Sunday, January 30, 2011

Observations on Entertaining in Oman

Omanis are very famous for their hospitality... which is a very great thing if you are an expat or a tourist.

Invitations for meeting Omani families abound with a "come for a meal" or just for "qhawa" [i.e Omani coffee], usually accompanied by dates, helwa [Omani sweet], tea, pistachios, almonds, cashews, and various sliced fruit. Probably Mountain dew, Vimto, and Tang, as well.

If you are an Omani, you MUST, absolutely MUST keep all these things on hand at all times for your guests, which could arrive at any time, without notice, and for certain, without a phone call

Which is fine, if you are a bored housewife, and have little else to do right?
I am no bored stay at home house wife, but Omani entertaining varies VASTLY from the kind of entertaining I am personally skilled at. I have no skill at Omani entertaining because a. I need notice for people to come. [I was the girl who hand-made, and then hand delivered invites to build hype for my soirees once-upon-a-lifetime-ago] b. I like to be dressed nice. [Now, I'm lucky if I have time to brush my hair and smear on some eyeliner let alone try on a nicer dress than the one I wore for cleaning and cooking].

c. I like to have the house nice. [When your guest just shows up at your door, you hide your knickers, and kick anything embarassing behind the couch cushions/musada].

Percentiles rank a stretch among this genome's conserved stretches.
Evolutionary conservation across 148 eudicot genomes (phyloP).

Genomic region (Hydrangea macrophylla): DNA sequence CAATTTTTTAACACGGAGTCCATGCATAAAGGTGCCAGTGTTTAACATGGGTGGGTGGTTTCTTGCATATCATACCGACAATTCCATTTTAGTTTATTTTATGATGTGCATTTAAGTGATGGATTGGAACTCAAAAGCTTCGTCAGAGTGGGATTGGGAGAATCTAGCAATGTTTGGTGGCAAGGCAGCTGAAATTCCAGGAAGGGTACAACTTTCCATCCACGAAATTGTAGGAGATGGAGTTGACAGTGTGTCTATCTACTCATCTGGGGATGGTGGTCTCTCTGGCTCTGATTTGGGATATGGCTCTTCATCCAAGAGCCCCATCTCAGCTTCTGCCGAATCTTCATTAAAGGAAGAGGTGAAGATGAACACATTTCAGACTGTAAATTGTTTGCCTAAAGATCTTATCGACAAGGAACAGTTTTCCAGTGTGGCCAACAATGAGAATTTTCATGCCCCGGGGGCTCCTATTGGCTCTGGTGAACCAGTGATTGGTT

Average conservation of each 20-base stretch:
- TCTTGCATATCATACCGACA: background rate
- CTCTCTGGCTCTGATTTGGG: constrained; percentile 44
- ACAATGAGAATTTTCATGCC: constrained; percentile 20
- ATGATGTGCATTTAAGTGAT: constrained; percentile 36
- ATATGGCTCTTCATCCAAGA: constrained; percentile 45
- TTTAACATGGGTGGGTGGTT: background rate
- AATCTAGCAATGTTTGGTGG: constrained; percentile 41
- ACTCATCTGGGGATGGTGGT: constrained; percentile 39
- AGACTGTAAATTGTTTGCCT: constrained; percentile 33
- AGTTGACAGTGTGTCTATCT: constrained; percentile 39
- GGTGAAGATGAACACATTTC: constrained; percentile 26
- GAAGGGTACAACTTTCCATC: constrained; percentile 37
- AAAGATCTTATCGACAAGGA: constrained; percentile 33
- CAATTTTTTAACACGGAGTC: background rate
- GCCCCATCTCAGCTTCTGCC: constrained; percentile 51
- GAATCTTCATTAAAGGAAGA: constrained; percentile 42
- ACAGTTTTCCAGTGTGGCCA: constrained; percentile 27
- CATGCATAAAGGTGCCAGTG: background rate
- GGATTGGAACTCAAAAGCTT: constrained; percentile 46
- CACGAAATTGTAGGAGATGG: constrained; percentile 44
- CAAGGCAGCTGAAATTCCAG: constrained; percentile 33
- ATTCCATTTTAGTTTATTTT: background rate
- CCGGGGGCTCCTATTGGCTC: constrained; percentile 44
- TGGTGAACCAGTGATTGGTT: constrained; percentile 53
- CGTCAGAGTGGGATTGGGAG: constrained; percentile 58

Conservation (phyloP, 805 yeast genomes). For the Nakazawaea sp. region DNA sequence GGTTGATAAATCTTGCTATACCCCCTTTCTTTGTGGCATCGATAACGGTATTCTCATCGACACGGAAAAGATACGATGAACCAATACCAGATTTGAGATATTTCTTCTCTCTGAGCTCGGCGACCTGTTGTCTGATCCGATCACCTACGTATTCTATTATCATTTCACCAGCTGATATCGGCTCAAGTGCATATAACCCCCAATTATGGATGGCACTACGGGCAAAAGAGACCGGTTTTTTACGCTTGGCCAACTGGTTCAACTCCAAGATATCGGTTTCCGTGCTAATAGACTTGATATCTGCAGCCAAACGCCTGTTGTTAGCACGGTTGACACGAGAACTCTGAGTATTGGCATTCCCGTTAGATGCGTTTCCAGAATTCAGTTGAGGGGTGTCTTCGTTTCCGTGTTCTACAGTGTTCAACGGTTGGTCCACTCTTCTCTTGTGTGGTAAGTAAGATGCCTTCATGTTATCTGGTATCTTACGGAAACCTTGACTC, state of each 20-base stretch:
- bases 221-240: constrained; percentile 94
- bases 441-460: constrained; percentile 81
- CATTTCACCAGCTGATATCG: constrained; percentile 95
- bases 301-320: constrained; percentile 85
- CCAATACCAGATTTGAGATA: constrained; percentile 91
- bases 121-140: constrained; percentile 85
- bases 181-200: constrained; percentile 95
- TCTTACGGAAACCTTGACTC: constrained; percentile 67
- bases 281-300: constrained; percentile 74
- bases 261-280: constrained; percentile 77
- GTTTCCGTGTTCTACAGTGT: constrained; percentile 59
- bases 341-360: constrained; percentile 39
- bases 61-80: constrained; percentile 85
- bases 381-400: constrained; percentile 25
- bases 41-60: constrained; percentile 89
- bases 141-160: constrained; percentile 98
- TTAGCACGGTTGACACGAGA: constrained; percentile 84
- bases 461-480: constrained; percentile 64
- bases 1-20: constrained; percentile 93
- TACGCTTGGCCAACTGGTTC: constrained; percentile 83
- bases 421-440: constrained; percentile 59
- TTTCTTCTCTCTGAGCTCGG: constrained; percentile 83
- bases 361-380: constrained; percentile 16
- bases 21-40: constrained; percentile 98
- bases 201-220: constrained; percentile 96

d. I like to plan special little details to be appreciated for my guests. [If it is a movie night with girlfriends, I make popcorn, and cute appetizers, and make the room more comfy and glam- in Oman, the only details people get to notice is I don't have much ready for them, not even sliced fruit or nuts in a bowl!!!!]

e. I need time to go grocery shopping because I don't keep things that can go bad on hand. [Honestly, I eat out alot, and don't really keep alot of fresh fruit in the house that can turn in a few days.]

and f.: I generally like visiting to have a reason. [In Oman, it is part of the culture to visit for absolutely no reason, and to not even have anything new or worthwhile to talk about when one visits]. If it is to catch up with a neighbor or friend, and little prep need be involved, I am ok. For a stranger, I want time to clean the house (at least the majlis/living room ect).

Omani entertaining usually involves no time for prep. If you are lucky, you get a day.

For those back in the home country who liked to tease me and call me Martha Stewart with all my do-it-yourself work, projects, and plans, it would surprise them vastly to hear I am a horrible hostess. Me, who once got paid just to show up at parties or host them for others, what seems a thousand lifetimes ago now.

Yes, dear non-Muslim friends and family of yore, I am a horrible hostess by Omani standards. I hate the whole process, and I cannot abide to listen to women gossiping about eachother or talking about the same old same old boring on repeat.

You may not believe it, friends at present, that while I was never famous for my cooking (I famously poisoned many Muslim women at an Eid dinner by not defrosting some meat before cooking it), I was a rather lauded hostess. I did get paid to show up at parties (my great style and conversational skills I am sure [which are no avail in Omani hosting being I am not a conversationalist in Arabic, and my dress has to be a form of Muslim dress] being the reason), and friends and co-workers always coerced me into hosting and planning their affairs.
A visit with other women to me is a few things:

It is to chat: and thus non-alcoholic cocktails, girly clothing, and cute appetizers should be the order of the day, or a tea party-esque adventure. http://www.hostessblog.com/2010/01/real-parties-gossip-girl-inspired-bridal-shower-part-2/

It is to eleviate boredom. Numerous kinds of these bits.

http://www.hostessblog.com/2010/06/real-parties-twilight-dinner-party/